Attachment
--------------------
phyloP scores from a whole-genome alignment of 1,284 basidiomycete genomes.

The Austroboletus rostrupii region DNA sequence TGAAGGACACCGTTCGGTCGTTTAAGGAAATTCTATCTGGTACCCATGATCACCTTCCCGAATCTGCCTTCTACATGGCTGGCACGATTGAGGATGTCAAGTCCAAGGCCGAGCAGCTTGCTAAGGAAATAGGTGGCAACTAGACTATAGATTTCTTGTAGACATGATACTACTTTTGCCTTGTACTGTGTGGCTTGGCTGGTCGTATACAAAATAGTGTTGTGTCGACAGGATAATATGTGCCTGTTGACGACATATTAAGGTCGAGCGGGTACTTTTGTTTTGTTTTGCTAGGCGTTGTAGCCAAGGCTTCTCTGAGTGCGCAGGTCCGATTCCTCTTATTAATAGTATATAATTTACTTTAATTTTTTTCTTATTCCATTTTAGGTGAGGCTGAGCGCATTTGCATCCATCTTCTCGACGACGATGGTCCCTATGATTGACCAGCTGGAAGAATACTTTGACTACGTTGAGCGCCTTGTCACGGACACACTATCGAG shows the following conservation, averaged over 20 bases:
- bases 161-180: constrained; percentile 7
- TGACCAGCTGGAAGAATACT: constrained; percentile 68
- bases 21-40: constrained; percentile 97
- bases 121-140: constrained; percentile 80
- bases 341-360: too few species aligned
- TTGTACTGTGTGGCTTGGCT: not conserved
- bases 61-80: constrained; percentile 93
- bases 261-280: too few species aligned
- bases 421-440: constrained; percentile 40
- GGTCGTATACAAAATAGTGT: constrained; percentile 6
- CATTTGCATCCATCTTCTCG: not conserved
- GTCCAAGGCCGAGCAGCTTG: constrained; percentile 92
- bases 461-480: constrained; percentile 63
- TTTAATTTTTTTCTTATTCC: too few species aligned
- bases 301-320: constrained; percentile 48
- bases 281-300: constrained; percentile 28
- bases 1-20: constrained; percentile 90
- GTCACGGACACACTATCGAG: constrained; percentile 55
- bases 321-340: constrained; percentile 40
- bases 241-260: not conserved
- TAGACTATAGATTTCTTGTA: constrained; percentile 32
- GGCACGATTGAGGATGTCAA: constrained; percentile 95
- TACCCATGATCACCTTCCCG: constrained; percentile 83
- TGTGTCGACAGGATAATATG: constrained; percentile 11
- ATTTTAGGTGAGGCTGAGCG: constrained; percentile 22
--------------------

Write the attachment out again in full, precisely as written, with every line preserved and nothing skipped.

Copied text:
phyloP scores from a whole-genome alignment of 1,284 basidiomycete genomes.

The Austroboletus rostrupii region DNA sequence TGAAGGACACCGTTCGGTCGTTTAAGGAAATTCTATCTGGTACCCATGATCACCTTCCCGAATCTGCCTTCTACATGGCTGGCACGATTGAGGATGTCAAGTCCAAGGCCGAGCAGCTTGCTAAGGAAATAGGTGGCAACTAGACTATAGATTTCTTGTAGACATGATACTACTTTTGCCTTGTACTGTGTGGCTTGGCTGGTCGTATACAAAATAGTGTTGTGTCGACAGGATAATATGTGCCTGTTGACGACATATTAAGGTCGAGCGGGTACTTTTGTTTTGTTTTGCTAGGCGTTGTAGCCAAGGCTTCTCTGAGTGCGCAGGTCCGATTCCTCTTATTAATAGTATATAATTTACTTTAATTTTTTTCTTATTCCATTTTAGGTGAGGCTGAGCGCATTTGCATCCATCTTCTCGACGACGATGGTCCCTATGATTGACCAGCTGGAAGAATACTTTGACTACGTTGAGCGCCTTGTCACGGACACACTATCGAG shows the following conservation, averaged over 20 bases:
- bases 161-180: constrained; percentile 7
- TGACCAGCTGGAAGAATACT: constrained; percentile 68
- bases 21-40: constrained; percentile 97
- bases 121-140: constrained; percentile 80
- bases 341-360: too few species aligned
- TTGTACTGTGTGGCTTGGCT: not conserved
- bases 61-80: constrained; percentile 93
- bases 261-280: too few species aligned
- bases 421-440: constrained; percentile 40
- GGTCGTATACAAAATAGTGT: constrained; percentile 6
- CATTTGCATCCATCTTCTCG: not conserved
- GTCCAAGGCCGAGCAGCTTG: constrained; percentile 92
- bases 461-480: constrained; percentile 63
- TTTAATTTTTTTCTTATTCC: too few species aligned
- bases 301-320: constrained; percentile 48
- bases 281-300: constrained; percentile 28
- bases 1-20: constrained; percentile 90
- GTCACGGACACACTATCGAG: constrained; percentile 55
- bases 321-340: constrained; percentile 40
- bases 241-260: not conserved
- TAGACTATAGATTTCTTGTA: constrained; percentile 32
- GGCACGATTGAGGATGTCAA: constrained; percentile 95
- TACCCATGATCACCTTCCCG: constrained; percentile 83
- TGTGTCGACAGGATAATATG: constrained; percentile 11
- ATTTTAGGTGAGGCTGAGCG: constrained; percentile 22